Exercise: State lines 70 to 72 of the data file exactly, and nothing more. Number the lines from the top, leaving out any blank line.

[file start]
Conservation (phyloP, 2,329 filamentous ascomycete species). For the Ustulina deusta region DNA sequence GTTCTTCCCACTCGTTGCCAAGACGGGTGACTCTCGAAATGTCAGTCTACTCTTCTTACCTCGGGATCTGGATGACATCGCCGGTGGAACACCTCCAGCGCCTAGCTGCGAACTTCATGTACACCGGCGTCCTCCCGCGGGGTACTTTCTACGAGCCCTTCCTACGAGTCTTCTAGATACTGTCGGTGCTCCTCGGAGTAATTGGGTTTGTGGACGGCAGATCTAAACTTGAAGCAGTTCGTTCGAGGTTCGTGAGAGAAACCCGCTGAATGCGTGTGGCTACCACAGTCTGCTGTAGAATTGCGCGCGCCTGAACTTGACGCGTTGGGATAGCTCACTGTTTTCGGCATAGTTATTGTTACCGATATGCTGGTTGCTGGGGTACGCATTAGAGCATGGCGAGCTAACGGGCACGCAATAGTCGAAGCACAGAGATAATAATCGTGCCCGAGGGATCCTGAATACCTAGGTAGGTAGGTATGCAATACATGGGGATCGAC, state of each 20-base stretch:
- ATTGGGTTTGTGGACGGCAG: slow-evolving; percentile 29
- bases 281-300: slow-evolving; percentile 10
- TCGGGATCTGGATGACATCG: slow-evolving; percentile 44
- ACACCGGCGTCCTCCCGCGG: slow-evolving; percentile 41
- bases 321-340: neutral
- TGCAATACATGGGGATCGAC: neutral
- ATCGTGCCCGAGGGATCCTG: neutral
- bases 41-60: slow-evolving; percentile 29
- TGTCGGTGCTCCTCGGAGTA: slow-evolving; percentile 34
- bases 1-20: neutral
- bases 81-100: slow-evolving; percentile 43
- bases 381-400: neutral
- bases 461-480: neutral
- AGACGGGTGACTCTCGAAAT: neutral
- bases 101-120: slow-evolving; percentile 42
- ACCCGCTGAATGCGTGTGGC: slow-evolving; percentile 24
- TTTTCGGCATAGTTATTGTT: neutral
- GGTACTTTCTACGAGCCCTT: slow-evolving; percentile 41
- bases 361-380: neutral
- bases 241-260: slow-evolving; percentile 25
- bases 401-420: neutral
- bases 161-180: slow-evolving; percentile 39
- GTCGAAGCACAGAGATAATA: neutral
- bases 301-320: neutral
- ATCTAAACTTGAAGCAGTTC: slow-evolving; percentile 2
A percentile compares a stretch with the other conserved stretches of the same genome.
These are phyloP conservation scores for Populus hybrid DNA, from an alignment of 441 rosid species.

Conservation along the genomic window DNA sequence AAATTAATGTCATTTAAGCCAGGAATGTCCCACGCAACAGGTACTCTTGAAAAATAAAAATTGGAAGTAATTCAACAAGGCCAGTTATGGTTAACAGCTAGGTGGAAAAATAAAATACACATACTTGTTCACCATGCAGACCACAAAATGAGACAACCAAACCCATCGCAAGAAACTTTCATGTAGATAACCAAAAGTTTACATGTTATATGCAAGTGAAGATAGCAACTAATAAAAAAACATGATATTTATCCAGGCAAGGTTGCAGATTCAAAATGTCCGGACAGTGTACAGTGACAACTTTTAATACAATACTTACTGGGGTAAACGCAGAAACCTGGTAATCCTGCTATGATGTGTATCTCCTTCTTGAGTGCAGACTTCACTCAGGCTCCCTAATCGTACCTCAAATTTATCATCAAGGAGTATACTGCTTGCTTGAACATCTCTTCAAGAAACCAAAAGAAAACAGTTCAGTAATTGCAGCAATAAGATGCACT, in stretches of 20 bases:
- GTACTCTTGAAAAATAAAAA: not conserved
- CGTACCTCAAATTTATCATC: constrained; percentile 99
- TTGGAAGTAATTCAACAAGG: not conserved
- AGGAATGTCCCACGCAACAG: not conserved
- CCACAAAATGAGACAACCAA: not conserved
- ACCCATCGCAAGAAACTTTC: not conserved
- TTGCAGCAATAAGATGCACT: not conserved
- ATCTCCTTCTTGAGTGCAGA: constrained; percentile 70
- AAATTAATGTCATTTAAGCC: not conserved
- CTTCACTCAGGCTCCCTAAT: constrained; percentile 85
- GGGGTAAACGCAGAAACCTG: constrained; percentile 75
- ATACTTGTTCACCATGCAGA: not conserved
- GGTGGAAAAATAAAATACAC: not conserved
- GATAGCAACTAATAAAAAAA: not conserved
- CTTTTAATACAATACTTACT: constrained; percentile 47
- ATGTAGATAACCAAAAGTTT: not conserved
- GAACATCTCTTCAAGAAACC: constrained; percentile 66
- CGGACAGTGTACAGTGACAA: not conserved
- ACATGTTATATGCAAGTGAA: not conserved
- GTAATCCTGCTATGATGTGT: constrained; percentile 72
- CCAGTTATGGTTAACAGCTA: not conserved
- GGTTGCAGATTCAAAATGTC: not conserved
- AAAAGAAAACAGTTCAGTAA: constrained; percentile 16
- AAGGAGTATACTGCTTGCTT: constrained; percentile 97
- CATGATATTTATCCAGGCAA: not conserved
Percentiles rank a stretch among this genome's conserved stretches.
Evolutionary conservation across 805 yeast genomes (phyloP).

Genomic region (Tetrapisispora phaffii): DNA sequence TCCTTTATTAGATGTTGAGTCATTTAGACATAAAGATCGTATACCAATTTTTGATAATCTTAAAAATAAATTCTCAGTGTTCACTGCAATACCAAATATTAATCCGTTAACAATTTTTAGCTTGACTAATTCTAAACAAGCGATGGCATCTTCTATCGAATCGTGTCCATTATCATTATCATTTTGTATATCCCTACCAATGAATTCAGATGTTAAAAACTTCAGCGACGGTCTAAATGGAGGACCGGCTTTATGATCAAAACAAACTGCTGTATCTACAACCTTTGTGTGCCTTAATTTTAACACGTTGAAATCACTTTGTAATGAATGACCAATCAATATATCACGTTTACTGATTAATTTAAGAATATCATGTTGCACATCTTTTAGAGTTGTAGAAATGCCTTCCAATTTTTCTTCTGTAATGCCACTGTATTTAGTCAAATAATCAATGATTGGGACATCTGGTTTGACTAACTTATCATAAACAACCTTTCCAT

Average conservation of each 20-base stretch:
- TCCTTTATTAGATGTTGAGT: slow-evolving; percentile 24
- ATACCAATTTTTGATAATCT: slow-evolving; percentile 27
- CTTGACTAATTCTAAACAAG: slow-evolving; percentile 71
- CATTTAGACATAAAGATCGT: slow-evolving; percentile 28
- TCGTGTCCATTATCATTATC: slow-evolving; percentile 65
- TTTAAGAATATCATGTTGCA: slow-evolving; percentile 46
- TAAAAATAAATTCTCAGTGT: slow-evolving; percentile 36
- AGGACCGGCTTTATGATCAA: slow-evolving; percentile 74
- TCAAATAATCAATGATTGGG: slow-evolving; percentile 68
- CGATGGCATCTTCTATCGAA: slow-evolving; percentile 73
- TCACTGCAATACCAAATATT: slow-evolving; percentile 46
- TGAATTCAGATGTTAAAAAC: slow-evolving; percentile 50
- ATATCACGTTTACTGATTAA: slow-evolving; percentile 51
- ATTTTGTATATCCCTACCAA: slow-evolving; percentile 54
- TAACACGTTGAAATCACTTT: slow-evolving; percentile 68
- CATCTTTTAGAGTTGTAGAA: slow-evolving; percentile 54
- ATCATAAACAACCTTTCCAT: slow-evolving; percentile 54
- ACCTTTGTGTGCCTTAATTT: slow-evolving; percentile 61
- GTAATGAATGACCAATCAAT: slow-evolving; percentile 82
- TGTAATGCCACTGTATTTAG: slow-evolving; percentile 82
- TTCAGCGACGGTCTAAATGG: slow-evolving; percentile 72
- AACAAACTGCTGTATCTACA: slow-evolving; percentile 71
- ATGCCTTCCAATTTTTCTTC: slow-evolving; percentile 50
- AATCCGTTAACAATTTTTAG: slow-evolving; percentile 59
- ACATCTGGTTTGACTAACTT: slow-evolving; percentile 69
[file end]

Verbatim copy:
- TGAATTCAGATGTTAAAAAC: slow-evolving; percentile 50
- ATATCACGTTTACTGATTAA: slow-evolving; percentile 51
- ATTTTGTATATCCCTACCAA: slow-evolving; percentile 54